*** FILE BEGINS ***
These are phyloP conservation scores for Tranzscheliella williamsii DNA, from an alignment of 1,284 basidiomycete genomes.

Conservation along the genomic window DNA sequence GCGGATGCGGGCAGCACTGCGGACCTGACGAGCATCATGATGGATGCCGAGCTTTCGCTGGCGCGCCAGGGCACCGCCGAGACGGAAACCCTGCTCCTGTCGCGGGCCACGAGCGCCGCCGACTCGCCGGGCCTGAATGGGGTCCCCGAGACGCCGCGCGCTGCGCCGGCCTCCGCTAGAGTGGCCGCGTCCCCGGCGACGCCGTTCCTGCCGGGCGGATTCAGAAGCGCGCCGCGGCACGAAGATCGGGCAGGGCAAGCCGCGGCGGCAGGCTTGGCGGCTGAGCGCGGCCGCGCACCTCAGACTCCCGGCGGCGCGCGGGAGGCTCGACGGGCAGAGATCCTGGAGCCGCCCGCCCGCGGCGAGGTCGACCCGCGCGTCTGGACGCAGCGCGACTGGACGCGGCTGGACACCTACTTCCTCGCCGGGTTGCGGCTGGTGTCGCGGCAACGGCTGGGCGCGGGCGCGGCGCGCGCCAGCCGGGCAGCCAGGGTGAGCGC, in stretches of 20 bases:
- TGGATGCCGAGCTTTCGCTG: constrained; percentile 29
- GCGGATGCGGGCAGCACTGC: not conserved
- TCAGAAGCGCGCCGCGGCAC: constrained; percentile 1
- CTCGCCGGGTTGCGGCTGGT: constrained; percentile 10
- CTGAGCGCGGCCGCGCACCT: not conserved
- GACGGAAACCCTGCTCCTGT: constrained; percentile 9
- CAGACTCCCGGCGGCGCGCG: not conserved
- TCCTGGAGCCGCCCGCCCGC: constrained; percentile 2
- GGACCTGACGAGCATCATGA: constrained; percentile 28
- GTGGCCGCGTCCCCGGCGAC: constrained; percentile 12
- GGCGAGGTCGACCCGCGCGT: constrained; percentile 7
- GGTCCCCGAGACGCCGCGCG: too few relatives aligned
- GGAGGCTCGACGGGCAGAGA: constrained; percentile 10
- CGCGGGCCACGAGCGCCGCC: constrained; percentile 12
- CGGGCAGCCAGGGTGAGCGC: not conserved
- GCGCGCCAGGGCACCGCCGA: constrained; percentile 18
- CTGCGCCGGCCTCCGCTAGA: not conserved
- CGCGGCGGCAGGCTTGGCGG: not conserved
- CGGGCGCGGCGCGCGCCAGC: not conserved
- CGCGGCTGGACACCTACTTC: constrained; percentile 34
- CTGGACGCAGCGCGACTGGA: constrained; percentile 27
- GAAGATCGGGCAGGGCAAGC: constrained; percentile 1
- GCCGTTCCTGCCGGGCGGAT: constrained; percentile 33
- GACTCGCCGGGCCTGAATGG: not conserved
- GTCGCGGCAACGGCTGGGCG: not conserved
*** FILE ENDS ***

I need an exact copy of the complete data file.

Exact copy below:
These are phyloP conservation scores for Tranzscheliella williamsii DNA, from an alignment of 1,284 basidiomycete genomes.

Conservation along the genomic window DNA sequence GCGGATGCGGGCAGCACTGCGGACCTGACGAGCATCATGATGGATGCCGAGCTTTCGCTGGCGCGCCAGGGCACCGCCGAGACGGAAACCCTGCTCCTGTCGCGGGCCACGAGCGCCGCCGACTCGCCGGGCCTGAATGGGGTCCCCGAGACGCCGCGCGCTGCGCCGGCCTCCGCTAGAGTGGCCGCGTCCCCGGCGACGCCGTTCCTGCCGGGCGGATTCAGAAGCGCGCCGCGGCACGAAGATCGGGCAGGGCAAGCCGCGGCGGCAGGCTTGGCGGCTGAGCGCGGCCGCGCACCTCAGACTCCCGGCGGCGCGCGGGAGGCTCGACGGGCAGAGATCCTGGAGCCGCCCGCCCGCGGCGAGGTCGACCCGCGCGTCTGGACGCAGCGCGACTGGACGCGGCTGGACACCTACTTCCTCGCCGGGTTGCGGCTGGTGTCGCGGCAACGGCTGGGCGCGGGCGCGGCGCGCGCCAGCCGGGCAGCCAGGGTGAGCGC, in stretches of 20 bases:
- TGGATGCCGAGCTTTCGCTG: constrained; percentile 29
- GCGGATGCGGGCAGCACTGC: not conserved
- TCAGAAGCGCGCCGCGGCAC: constrained; percentile 1
- CTCGCCGGGTTGCGGCTGGT: constrained; percentile 10
- CTGAGCGCGGCCGCGCACCT: not conserved
- GACGGAAACCCTGCTCCTGT: constrained; percentile 9
- CAGACTCCCGGCGGCGCGCG: not conserved
- TCCTGGAGCCGCCCGCCCGC: constrained; percentile 2
- GGACCTGACGAGCATCATGA: constrained; percentile 28
- GTGGCCGCGTCCCCGGCGAC: constrained; percentile 12
- GGCGAGGTCGACCCGCGCGT: constrained; percentile 7
- GGTCCCCGAGACGCCGCGCG: too few relatives aligned
- GGAGGCTCGACGGGCAGAGA: constrained; percentile 10
- CGCGGGCCACGAGCGCCGCC: constrained; percentile 12
- CGGGCAGCCAGGGTGAGCGC: not conserved
- GCGCGCCAGGGCACCGCCGA: constrained; percentile 18
- CTGCGCCGGCCTCCGCTAGA: not conserved
- CGCGGCGGCAGGCTTGGCGG: not conserved
- CGGGCGCGGCGCGCGCCAGC: not conserved
- CGCGGCTGGACACCTACTTC: constrained; percentile 34
- CTGGACGCAGCGCGACTGGA: constrained; percentile 27
- GAAGATCGGGCAGGGCAAGC: constrained; percentile 1
- GCCGTTCCTGCCGGGCGGAT: constrained; percentile 33
- GACTCGCCGGGCCTGAATGG: not conserved
- GTCGCGGCAACGGCTGGGCG: not conserved